9. Alfred Thomas Story (1904), The Story of Wireless Telegraphy. p. 58.
  10. John J. O'Neill, Prodigal Genius: The Life of Nikola Tesla (New York: Ives Washburn, 1944; Los Angeles: Angriff Press, 1973).
  11. United States Naval Institute (1899), Proceedings of the United States Naval Institute, p. 857.
  12. 12.0 12.1 John S. Belrose (1995), “Fessenden and Marconi: Their Differing Technologies and Transatlantic Experiments During the First Decade of this Century.” International Conference on 100 Years of Radio (September 5-7, 1995). Retrieved July 9, 2007.
  13. John S. Belrose, "Marconi and the History of Radio," IEEE Antennas and Propagation Magazine 46 (2) (April 2004): 130-131. Retrieved July 9, 2007.
  14. Margaret Cheney (1981), Tesla: Man Out of Time (New York: Touchstone, 2001, ISBN 0743215362).
  15. Margaret Cheney and Robert Uth, Tesla: Master of Lightning (New York: Barnes & Noble, 1999, ISBN 0760710058).
  16. John P. Eaton & Charles A. Haas (1994), Titanic - Triumph and Tragedy, A Chronicle in Words and Pictures.
  17. Court of Inquiry, Loss of the S.S. Titanic, 1912.
  18. Gianni Isola, “Italian radio: history and historiography,” Historical Journal of Film, Radio and Television (August 1995).
  19. 19.0 19.1 19.2 U.S. Supreme Court, Marconi Wireless Telegraph Co. of America v. United States. 320 U.S. 1. Nos. 369, 373. Argued April 9-12, 1943. Decided June 21, 1943. FindLaw. Retrieved July 9, 2007.

References

  • Alba, Rene (ed.). 1996. World Famous Scientists and Inventors. New York: FAR Publications.
  • Asimov, Isaac. 1982. Asimov's Biographical Encyclopedia of Science and Technology, 2nd ed. New York: Doubleday. ISBN 0385177712
  • Gillispie, Charles Coulston. 1975. Dictionary of Scientific Biography. New York: Scribner. ISBN 0684101211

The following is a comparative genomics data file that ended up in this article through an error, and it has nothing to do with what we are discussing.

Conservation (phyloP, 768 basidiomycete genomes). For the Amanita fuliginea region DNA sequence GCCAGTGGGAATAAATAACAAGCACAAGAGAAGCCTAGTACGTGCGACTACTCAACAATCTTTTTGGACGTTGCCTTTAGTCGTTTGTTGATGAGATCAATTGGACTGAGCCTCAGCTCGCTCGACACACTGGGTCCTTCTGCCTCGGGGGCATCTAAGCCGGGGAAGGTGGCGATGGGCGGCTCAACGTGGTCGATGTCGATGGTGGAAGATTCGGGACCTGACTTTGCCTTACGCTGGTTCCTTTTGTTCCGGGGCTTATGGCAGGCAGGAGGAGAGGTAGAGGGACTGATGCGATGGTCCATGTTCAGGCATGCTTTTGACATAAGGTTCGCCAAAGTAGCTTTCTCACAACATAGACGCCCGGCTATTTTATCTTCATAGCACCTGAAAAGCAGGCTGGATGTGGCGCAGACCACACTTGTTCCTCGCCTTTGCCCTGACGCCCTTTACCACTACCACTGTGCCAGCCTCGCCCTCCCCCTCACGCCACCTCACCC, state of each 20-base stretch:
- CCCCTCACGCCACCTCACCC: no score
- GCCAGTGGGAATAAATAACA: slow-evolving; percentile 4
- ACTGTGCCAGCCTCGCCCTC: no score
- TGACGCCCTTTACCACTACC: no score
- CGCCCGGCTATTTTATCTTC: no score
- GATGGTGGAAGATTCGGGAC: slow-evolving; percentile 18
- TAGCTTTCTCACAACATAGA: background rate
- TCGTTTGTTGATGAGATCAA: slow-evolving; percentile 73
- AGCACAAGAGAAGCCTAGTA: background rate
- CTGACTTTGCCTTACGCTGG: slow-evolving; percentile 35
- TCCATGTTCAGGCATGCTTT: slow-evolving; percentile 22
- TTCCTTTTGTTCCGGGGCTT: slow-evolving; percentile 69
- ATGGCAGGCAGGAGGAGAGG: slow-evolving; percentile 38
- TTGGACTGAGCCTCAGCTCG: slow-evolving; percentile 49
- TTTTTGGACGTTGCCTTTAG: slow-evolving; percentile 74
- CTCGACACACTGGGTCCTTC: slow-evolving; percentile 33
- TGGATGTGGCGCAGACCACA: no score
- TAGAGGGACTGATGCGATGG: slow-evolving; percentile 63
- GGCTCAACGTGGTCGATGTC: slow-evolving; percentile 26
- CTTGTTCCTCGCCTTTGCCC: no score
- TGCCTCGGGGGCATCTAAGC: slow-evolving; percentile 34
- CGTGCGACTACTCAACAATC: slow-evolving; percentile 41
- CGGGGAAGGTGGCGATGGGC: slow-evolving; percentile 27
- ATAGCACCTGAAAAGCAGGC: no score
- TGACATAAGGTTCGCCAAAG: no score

• Poincare, Lucien. 1909. The New Physics and Its Evolution. New York: D. Appleton and Co. ISBN 1426484690
  • Porter, Roy and Marilyn Ogilvie (eds.). 2000. The Biographical Dictionary of Scientists, 3rd ed. New York: Oxford University Press. ISBN 0195216636
  • Seitz, Frederick. 1996. “The Tangled Prelude to the Age of Silicon Electronics.” Proceedings of the American Philosophical Society 140: 291-300.

Further reading

  • Aitken, Hugh G. J. Syntony and Spark: The Origins of Radio. New York: John Wiley & Sons, 1976. ISBN 0471018163
  • Aitken, Hugh G. J. The Continuous Wave: Technology and American Radio, 1900-1932. Princeton, NJ: Princeton University Press, 1985. ISBN 0691083762
  • Garratt, G. R. M. The Early History of Radio: From Faraday to Marconi. London: Institution of Electrical Engineers, 1994. ISBN 085296-8450
  • Marconi, Degna. My Father, Marconi. James Lorimer & Co, 1982. ISBN 0919511147
  • Weightman, Gavin. Signor Marconi's Magic Box: The Most Remarkable Invention of the 19th Century and the Amateur Inventor Whose Genius Sparked a Revolution. Cambridge, MA: Da Capo Press, 2003. ISBN 0306812754

External links

All links retrieved July 9, 2007.